Ensuring access to postsecondary education (PSE) for all qualified individuals is key to Ontario’s future competitiveness and equally critical from an equity perspective. This paper provides an empirical analysis of access to PSE among a number of under-represented (and minority) groups in Ontario, including comparisons to other regions. Having parents that did
not attend PSE is the most important factor across the country, and the effects are even greater in Ontario than in some other regions. Being from a low-income household is considerably less important than parental education, and the income effects are even smaller in Ontario than in certain other regions. Aboriginal and disabled youth are also strongly under-represented groups in PSE in Ontario, driven entirely by their lower university participation rates, offset to different degrees by higher college participation rates . Rural students are also significantly under-represented (though to a lesser degree) in university, but again go to college at somewhat higher rates. Furthermore, for these latter groups, Ontario does not compare favourably to other regions. The children of immigrants are much more likely to go to university but somewhat less likely to attend college almost everywhere.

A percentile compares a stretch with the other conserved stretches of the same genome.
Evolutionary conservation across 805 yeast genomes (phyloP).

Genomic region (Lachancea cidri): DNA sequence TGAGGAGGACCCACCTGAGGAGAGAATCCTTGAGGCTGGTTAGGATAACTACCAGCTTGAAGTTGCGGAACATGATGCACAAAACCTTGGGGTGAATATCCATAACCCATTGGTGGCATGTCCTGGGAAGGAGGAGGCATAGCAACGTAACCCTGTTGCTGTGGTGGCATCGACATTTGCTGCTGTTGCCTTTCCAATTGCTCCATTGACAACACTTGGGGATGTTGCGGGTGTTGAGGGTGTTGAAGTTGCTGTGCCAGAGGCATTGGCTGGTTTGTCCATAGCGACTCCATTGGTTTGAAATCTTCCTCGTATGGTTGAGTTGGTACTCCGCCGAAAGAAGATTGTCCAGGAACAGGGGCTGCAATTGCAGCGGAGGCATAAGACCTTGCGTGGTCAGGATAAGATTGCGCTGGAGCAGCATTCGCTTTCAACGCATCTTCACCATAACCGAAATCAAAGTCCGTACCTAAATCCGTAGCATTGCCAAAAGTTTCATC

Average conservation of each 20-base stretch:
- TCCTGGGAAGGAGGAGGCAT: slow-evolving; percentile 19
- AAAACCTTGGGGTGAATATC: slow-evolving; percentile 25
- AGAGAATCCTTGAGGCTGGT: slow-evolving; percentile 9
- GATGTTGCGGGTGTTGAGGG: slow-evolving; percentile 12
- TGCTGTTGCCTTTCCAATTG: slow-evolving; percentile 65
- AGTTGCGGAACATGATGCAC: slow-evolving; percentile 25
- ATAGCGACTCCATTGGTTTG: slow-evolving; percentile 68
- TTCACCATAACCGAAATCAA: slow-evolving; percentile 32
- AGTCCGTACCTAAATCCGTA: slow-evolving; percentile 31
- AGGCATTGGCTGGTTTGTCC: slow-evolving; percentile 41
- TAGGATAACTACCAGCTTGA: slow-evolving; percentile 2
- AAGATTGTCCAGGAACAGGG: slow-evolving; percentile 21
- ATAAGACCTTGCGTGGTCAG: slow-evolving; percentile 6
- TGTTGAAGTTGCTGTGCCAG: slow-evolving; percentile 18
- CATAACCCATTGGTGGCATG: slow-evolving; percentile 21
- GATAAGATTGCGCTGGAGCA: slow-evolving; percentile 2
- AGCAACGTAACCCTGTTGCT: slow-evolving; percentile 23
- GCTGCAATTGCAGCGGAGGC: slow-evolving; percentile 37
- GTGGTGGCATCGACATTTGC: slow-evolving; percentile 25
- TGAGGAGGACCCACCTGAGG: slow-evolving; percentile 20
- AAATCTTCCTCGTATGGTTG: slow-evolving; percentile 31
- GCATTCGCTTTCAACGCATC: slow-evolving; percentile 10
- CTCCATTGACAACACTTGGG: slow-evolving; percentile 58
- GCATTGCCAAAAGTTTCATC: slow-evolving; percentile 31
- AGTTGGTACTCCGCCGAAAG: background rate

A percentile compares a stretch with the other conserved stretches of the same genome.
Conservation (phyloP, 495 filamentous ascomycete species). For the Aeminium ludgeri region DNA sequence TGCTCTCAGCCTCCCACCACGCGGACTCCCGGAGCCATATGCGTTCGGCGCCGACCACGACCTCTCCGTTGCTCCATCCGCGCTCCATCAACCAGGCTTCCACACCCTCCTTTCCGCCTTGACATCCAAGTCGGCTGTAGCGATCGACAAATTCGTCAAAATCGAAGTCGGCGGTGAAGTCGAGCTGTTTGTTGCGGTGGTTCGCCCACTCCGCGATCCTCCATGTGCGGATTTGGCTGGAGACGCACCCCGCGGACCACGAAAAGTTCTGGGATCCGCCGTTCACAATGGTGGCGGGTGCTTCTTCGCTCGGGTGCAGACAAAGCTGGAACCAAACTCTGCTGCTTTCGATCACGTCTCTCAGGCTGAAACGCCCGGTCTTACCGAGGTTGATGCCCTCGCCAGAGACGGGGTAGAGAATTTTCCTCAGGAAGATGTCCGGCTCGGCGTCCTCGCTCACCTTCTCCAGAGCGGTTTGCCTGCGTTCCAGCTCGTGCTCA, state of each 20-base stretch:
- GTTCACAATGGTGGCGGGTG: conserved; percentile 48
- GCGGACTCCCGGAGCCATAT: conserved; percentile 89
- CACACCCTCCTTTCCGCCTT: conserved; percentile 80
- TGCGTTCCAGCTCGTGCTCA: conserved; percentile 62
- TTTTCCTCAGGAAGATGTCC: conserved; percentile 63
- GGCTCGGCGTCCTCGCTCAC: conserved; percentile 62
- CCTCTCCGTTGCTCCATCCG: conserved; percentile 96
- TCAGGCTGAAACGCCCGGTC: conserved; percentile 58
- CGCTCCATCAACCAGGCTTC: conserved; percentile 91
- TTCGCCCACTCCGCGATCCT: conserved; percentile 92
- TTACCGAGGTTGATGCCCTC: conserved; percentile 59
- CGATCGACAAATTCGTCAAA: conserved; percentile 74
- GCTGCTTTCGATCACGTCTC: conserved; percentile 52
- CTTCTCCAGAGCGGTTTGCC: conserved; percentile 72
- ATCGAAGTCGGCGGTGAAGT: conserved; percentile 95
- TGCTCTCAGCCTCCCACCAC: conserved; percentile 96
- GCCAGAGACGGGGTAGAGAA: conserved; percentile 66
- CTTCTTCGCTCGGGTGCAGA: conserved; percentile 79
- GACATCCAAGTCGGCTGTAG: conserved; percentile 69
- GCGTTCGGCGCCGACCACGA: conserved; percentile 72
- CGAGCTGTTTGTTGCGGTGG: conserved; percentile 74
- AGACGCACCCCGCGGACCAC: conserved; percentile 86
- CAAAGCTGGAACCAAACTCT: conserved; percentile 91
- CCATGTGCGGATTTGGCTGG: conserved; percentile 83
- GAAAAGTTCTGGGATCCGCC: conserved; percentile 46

Being from a single parent family has little independent effect on access to PSE, as is also the case for being a Francophone outside of Quebec, the latter effect in some cases actually being positive. Intriguingly, although females generally have significantly higher PSE (especially university) attendance rates than males, females in under-represented groups are generally more disadvantaged than males. This research was funded by the Higher Education Quality Council of Ontario (HEQCO), which also provided useful feedback throughout the project. This work is based on earlier research carried out for the Canada Millennium Scholarship Foundation through the MESA project, including a series of papers involving Richard Mueller. The authors gratefully acknowledge the ongoing support provided for the MESA project by the University of Ottawa.